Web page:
Of perhaps greatest significance, under the revised LCIA Arbitration Rules, the tribunal now has the express power to make an early determination where a claim or defence is "manifestly without merit". Tribunals sitting in London have traditionally been very slow to make any award or order which resembles summary judgment in litigation before a state court, often fearing that an award made on that summary basis is susceptible to challenge and/or will be unenforceable in another jurisdiction. It will be interesting to see whether parties and tribunals take the opportunity presented by this rule change.
The changes to the ICC Arbitration Rules are modest by comparison, which is perhaps unsurprising given that those rules were revised as recently as 2017. Both sets of rules now specifically recognise remote hearings as an alternative to traditional "in person" hearings. Those rule changes are, we would suggest, pragmatic rather than a signal of a new approach to the practice of international arbitration; in the current COVID-19 environment, there is no real alternative to remote hearings. It remains to be seen whether the prevalence of remote hearings is part of a new normal or a temporary staging post before the old normal returns, whenever that may be.
Termination of intra-EU bilateral investment treaties
On 5 May 2020, 23 EU member states signed an agreement to terminate all of their intra-EU bilateral investment treaties or "BITs".
A BIT is an agreement establishing the terms and conditions for private investment by "foreign" nationals and companies of one state in another "host" state. A foreign investor whose rights under the relevant BIT have been violated by the host state will usually have recourse to investor-state arbitration under the auspices of ICSID (a subsidiary of the World Bank), rather than suing the host state in its own courts.
There has been an inevitability about the termination of those intra-EU BITs following the 2018 ruling of the Court of Justice of the European Union (the CJEU) in Slovakia v Achmea BV in which the court determined that the arbitration agreement in the Netherlands-Slovakia BIT was incompatible with EU law. The essential (and controversial) logic of the CJEU was that because an arbitral tribunal cannot seek a preliminary ruling from the CJEU on a point of EU law, unlike a state court, that tribunal cannot ensure the full application of EU law.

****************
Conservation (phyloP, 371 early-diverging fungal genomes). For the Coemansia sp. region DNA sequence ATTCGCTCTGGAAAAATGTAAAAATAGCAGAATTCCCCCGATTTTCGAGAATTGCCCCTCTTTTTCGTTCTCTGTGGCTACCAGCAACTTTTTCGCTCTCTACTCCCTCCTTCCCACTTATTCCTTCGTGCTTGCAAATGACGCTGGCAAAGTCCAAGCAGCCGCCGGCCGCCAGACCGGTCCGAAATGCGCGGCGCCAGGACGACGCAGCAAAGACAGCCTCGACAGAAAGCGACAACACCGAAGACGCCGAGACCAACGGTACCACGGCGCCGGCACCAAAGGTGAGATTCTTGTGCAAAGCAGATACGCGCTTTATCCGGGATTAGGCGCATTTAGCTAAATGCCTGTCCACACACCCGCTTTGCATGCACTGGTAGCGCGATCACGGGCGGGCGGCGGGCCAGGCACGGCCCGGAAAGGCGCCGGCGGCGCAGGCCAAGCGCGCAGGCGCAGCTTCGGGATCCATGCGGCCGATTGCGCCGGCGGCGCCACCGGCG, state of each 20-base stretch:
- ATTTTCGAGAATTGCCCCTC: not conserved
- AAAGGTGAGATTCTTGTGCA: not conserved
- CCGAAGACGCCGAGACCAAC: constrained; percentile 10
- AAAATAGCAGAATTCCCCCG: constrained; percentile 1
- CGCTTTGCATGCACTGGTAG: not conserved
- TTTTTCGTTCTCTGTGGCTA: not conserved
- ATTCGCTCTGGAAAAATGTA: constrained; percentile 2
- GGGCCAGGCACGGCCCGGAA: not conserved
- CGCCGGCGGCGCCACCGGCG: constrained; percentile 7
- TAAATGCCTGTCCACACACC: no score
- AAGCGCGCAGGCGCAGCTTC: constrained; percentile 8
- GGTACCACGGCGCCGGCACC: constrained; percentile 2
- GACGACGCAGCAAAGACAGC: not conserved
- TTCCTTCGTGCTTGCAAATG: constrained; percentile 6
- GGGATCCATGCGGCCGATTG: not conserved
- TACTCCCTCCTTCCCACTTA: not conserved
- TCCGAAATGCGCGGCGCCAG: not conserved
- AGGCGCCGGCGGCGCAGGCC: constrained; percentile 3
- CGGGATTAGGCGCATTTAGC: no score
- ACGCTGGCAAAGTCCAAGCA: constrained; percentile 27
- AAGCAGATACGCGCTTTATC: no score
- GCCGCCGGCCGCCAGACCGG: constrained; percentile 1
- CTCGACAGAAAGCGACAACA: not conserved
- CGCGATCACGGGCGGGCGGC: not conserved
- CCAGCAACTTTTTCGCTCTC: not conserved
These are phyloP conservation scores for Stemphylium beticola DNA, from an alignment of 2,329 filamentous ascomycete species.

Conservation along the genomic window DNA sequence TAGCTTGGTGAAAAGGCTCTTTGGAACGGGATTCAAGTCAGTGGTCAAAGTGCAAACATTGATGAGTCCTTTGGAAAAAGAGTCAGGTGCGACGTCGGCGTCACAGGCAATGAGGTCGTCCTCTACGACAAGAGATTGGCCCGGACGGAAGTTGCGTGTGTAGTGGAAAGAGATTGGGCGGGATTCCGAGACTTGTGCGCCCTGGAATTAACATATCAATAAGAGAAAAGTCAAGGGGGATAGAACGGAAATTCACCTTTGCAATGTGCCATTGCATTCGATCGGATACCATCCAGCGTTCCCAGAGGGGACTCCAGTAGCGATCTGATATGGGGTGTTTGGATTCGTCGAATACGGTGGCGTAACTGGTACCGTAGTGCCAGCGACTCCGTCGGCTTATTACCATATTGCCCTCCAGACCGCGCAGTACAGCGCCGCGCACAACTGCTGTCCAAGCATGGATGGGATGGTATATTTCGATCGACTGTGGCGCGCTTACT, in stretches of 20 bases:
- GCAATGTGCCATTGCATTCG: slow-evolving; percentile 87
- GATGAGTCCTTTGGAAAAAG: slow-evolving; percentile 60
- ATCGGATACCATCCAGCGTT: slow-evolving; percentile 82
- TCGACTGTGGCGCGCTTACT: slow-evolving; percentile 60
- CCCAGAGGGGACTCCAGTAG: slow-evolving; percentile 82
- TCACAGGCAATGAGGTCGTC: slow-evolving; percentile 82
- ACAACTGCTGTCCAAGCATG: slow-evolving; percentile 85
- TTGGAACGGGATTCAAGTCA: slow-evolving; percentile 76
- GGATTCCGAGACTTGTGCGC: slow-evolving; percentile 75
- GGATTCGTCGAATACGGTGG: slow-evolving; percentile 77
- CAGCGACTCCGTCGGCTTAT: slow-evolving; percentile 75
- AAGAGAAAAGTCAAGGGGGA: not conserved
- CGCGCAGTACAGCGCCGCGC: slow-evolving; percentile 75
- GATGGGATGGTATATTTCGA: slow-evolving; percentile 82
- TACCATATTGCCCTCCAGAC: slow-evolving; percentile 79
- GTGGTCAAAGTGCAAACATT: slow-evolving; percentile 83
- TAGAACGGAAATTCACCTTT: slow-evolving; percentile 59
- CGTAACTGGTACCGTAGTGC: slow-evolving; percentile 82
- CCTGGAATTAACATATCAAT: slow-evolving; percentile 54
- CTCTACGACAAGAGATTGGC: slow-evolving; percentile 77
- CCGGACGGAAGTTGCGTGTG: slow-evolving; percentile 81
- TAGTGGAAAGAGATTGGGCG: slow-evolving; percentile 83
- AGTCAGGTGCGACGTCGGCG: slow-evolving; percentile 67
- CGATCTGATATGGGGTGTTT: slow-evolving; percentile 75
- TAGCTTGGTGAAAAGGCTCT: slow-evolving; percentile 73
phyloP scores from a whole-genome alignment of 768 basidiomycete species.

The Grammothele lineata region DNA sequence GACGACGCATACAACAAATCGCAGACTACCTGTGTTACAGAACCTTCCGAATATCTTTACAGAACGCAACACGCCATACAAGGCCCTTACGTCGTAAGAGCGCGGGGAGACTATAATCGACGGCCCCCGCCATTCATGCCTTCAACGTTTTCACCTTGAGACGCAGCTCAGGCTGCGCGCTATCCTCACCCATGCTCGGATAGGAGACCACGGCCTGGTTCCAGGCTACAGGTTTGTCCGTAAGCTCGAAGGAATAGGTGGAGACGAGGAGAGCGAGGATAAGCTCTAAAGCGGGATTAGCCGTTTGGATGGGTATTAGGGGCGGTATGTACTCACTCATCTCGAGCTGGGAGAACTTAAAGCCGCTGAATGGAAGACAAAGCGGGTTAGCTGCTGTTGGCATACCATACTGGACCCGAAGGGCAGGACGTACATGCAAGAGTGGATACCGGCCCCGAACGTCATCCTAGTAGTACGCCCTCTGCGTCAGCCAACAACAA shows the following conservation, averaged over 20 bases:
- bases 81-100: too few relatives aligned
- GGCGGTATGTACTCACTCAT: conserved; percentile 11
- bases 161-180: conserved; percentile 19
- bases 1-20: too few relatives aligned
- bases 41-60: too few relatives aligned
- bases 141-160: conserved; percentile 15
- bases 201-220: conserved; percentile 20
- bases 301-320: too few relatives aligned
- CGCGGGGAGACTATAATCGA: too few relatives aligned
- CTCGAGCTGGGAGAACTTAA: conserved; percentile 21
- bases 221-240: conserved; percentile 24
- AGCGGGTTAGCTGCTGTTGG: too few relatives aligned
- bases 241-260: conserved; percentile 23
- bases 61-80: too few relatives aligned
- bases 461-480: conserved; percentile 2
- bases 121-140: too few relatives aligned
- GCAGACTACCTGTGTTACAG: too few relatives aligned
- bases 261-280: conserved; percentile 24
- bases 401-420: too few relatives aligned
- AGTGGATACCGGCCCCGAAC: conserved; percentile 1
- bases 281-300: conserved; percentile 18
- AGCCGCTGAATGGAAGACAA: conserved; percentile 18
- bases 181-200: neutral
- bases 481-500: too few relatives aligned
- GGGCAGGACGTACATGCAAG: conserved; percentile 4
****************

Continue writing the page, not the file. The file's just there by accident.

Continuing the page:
On 14 May 2020, the European Commission issued a formal infringement notice against the UK and Finland for failing to terminate their intra-EU BITs. Of the remaining three states, two (Austria and Sweden) were understood to be terminating their intra-EU BITs bilaterally and Ireland terminated its only intra-EU BIT in 2011. The UK appears to have taken the view that following its exit from the EU on 1 January 2020, its 11 BITs with EU member states are no longer intra-EU BITs.
It will be interesting to see whether UK entities investing in the EU and EU entities investing in the UK structure their investments in a manner specifically designed to take advantage of those investment treaty protections.
ICSID and UNCITRAL publish draft code of conduct for adjudicators of investor-state disputes
On 1 May 2020, ICSID and UNCITRAL published a draft code of conduct for adjudicators of investor-state disputes. The draft code, which applies to arbitrators and judges on a permanent mechanism appointed to determine investor-state disputes, is part of wider moves to reform investor-state dispute settlement or "ISDS". ICSID is currently in the process of revising its arbitration rules. An UNCITRAL working group has been looking at reform of the ISDS system more generally for three years.
The draft code requires adjudicators to be independent and impartial and to avoid conflicts of interest. It deals with repeat appointments – an issue before the English courts this year as well – and so-called "double hatting", where arbitrators also act as counsel or experts, and requires extensive disclosure. The draft code also deals with confidentiality, pre-appointment interviews and fees.
The consultation period on the draft code closed on 30 November 2020, and so we will not see the final form code of conduct this year. This attempt to bring uniformity to the practice of ISDS is broadly a positive development. Given the regional variations that exist in the profession, an international standard is to be encouraged.